The M+G+R Foundation

Who Is Who in Opus Dei

On a Worldwide  Scale



Disclaimer


INTRODUCTION

This is a list of prominent Opus Dei members. It is intended to include people whose membership in Opus Dei is documented in published sources, and therefore a matter of public record.

Opus Dei maintains lists of cooperators, who are not considered by Opus Dei to be members, and who do not even have to be Roman Catholics, but who agree to assist with the work of Opus Dei in any of various ways. Such cooperators are not included in this list.

This document should by no means be considered an exhaustive list of past and present members and sympathizers of Opus Dei involved in political, religious, cultural, academic or literary life.

To know about the types of members and persons related to Opus Dei, see the Appendix at the end of this document.

The primary source of information of this document is Wikipedia (details at the end of this document).


Government and Civil Service
Note: The following entry was in the Wikipedia list in 2010 and is absent in 2017. We do not know why. Here we keep it as a matter of reference:

Writing and journalism

Academia
Note: The following five people were in the Wikipedia list in 2010 and are absent in 2017. We do not know why. Here we keep them as a matter of reference:

Social work and medicine

Business

Sports, fashion, and entertainment


APPENDIX

Types of membership of Opus Dei  (source)

Supernumeraries: Currently account for about 70% of the total membership. Typically, the supernumeraries of the Opus Dei prelature are married men and women who have secular careers and lead traditional family lives. They typically contribute financially to Opus Dei, and they lend other types of assistance as their circumstances permit.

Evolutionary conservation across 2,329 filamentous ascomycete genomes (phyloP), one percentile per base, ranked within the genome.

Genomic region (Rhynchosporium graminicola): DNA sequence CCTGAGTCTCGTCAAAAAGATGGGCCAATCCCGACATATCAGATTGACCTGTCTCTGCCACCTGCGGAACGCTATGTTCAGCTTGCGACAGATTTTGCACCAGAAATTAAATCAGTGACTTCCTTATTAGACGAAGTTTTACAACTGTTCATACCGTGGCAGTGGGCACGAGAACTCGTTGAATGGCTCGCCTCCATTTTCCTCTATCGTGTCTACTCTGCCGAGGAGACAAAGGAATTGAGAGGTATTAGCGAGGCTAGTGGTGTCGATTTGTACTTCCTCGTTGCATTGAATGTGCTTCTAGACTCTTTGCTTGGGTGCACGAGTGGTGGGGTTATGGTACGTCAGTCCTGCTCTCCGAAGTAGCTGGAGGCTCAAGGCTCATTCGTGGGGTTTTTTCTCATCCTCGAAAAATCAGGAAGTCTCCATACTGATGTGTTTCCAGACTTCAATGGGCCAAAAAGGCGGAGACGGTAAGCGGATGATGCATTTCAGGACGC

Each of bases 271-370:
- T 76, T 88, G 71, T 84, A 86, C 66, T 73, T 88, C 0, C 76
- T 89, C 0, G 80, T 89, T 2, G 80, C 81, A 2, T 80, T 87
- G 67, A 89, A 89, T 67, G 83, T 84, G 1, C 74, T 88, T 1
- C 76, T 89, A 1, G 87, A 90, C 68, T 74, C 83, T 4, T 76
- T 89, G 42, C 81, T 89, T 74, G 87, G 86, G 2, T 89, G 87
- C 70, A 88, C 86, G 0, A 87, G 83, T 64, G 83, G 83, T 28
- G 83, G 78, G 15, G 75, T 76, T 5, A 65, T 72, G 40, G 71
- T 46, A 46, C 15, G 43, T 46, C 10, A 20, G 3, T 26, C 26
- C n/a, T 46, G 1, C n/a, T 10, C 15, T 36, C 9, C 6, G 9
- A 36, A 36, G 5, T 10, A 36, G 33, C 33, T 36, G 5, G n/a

Numeraries: They comprise about 20% of total membership. Numeraries are celibate members who usually live in special centers run by Opus Dei. Numeraries are required to be celibate. Numeraries generally have normal careers and devote the bulk of their income to the organization.

Priests: They comprise about 2% of the membership. They have typically lived as lay members for several years before their ordination. At their ordination, they are incardinated into the Personal Prelature of the Holy Cross and Opus Dei.

The Priestly Society of the Holy Cross is an integral part of Opus Dei, not a separate entity simply associated with Opus Dei. Part of the society is made up of the clergy of the Opus Dei prelature and other members in the society are traditional diocesan priests.

Numerary assistants: They are unmarried, female members of Opus Dei. They live in special centers run by Opus Dei. Their professional life is dedicated to looking after the domestic needs of the centers. Numerary assistants are required to be celibate.

Associates: They are celibate members who typically have family or professional obligations. The associates do not live inside the special Opus Dei centers but they "surrender their full life to the Lord in apostolic celibacy in keeping with the spirit of Opus Dei".

Cooperators: They are those who, though not considered members by Opus Dei, collaborate in some way with Opus Dei - usually through praying, charitable contributions, or by providing some other assistance. Cooperators are not even required to be Christian.


SOURCES

The main source of this document is Wikipedia. In particular:

(A) The list of names and the text of each entry (except notes in monospaced font) come from the List of members of Opus Dei. Consulted in July 2017, unless otherwise indicated.

(B) The annotations in monospaced font, added to complement the source (A), come from other particular pages of the Wikipedia, such as the individual profile corresponding to each person. Consulted in July 2017, in several languages (mainly English and Spanish), unless otherwise indicated.

(C) The reader is warned that the destination address of the links are not always that of the original sources (A) and (B). However, most (but not all) links are still pointing to some Wikipedia page.

The M+G+R Foundation is not affiliated nor linked in any way to Opus Dei nor its related organizations. Once again, please remember the Disclaimer about the information on this web site.


Published on February 10, 2010 - European Union
Updated, revised and format improved on August 13, 2017 - Mary, Refuge of Sinners.

Copyright of format 2010- 2017 by The M+G+R Foundation. All rights reserved. However, you may freely reproduce and distribute this document as long as: (1) Appropriate credit is given as to its source; (2) No changes are made in the text without prior written consent; and (3) No charge is made for it.

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